U.S. banks ramped up nonresidential construction lending in the second quarter, even as delinquencies remained elevated amid the COVID-19 pandemic.
U.S. banks had $380.61 billion in total construction loans on their books in the second quarter, according to regulatory filings, up 2.9% from the first quarter. Banks' construction loans as a percentage of total loans and leases rebounded to 3.46%, after a dip to 3.37% in the first quarter.
Nonresidential construction lending drove the second-quarter gain, rising 4.2% sequentially to $300.35 billion. Residential construction loans, defined as loans originated to build one- to four-family residential properties, fell 1.4% to $80.25 billion.
The rebound in loan volume came as delinquencies, for both residential and nonresidential loans, remained well above recent-years levels for the second straight quarter. There were roughly $2.78 billion of nonresidential construction loan delinquencies and roughly $850 million of residential construction loan delinquencies for the quarter, for 1.06% and 0.93% of total loans in each category, respectively.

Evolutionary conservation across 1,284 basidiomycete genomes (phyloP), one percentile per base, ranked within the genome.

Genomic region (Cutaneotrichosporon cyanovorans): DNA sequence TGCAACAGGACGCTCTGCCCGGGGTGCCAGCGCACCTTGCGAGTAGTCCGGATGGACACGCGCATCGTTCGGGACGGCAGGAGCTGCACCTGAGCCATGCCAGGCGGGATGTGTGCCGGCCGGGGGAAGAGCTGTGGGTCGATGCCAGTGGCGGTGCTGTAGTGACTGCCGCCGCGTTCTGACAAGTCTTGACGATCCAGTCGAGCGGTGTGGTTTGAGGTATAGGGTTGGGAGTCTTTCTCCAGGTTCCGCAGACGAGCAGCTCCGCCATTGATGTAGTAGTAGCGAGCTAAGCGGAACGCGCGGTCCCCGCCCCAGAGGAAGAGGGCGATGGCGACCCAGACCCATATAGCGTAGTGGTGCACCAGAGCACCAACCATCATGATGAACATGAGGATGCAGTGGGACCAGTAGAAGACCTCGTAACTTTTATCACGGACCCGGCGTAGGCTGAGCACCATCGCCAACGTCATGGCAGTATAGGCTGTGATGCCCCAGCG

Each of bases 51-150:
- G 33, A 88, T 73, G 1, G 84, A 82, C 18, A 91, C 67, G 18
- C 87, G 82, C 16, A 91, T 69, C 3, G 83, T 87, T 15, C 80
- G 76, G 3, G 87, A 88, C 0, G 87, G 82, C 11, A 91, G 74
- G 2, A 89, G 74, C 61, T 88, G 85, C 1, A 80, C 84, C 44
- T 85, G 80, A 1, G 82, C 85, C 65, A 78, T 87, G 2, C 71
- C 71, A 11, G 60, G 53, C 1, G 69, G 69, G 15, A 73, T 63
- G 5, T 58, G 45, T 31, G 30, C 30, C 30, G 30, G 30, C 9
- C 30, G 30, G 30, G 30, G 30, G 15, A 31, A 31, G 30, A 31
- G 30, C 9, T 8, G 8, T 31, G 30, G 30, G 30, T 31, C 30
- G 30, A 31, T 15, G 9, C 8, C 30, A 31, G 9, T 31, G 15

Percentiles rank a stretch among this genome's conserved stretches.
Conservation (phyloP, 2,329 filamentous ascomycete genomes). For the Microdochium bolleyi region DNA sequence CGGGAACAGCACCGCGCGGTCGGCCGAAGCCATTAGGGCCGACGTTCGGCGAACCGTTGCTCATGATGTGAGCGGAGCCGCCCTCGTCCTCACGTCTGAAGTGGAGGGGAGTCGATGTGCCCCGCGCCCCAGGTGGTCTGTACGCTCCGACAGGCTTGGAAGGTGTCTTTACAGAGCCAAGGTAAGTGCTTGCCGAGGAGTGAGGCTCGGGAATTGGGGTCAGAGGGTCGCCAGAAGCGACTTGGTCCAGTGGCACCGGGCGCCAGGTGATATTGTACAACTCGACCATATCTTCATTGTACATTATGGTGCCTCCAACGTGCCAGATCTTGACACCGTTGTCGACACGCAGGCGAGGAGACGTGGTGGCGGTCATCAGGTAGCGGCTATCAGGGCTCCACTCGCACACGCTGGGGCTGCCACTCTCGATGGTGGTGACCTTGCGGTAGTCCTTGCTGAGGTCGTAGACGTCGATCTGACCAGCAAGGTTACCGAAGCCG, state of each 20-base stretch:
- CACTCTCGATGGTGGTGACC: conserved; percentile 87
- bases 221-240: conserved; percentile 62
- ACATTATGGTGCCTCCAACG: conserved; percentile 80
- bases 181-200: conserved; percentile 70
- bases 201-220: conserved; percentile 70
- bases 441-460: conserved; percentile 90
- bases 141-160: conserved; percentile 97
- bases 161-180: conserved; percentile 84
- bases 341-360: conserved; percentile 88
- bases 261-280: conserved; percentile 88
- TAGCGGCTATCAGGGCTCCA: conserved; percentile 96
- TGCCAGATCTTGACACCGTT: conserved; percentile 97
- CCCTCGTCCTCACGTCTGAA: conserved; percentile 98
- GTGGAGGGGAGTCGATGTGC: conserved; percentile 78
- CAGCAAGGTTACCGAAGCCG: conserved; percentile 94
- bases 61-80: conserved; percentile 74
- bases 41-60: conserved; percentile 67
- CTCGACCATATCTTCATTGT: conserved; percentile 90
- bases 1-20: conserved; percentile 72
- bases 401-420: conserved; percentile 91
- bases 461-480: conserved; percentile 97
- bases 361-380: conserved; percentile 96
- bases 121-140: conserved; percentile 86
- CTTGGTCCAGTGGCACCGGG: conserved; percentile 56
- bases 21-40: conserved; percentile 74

On both an aggregate and a percentage basis, delinquencies were down slightly from the first quarter, but higher than in any other quarter in 2018 or 2019.
The leading construction lenders in the quarter by volume were Wells Fargo & Co. and U.S. Bancorp, both of which increased their holdings of nonresidential construction loans from the prior quarter. Wells Fargo also reported an increase in residential construction loans for the period, while U.S. Bancorp reported a decrease.
Bank OZK had the greatest exposure to construction loans as a percentage of total loans for the quarter, followed by PacWest Bancorp. PacWest posted a 68.3% increase in the size of its residential construction book in the quarter, to roughly $410 million, while Bank OZK increased the size of its nonresidential construction book by 18.5% to $5.03 billion.
In a July 24 earnings conference call, Bank OZK Chairman and CEO George Gleason II said the bank's ability to grow its real estate specialties group, which originates new construction loans, "has only been enhanced" by the events of the past six months as some competitors have pulled back.
"You've had a long run of real estate construction in markets all across the country," he said. "So there's clearly a need for less of most product types than there was three years ago or five years ago. So the pie has gotten smaller, and COVID-19 certainly has shrunk that pie further."
At the same time, Gleason added, the bank's market share relative to its competitors has increased.
"Our sponsors have always appreciated our sophistication and expertise and ability to execute," he said. "I think that appreciation is higher now. They've always appreciated our enduring up-cycle and down-cycle commitment to the space and the fact that we're always there in the space and active in the space."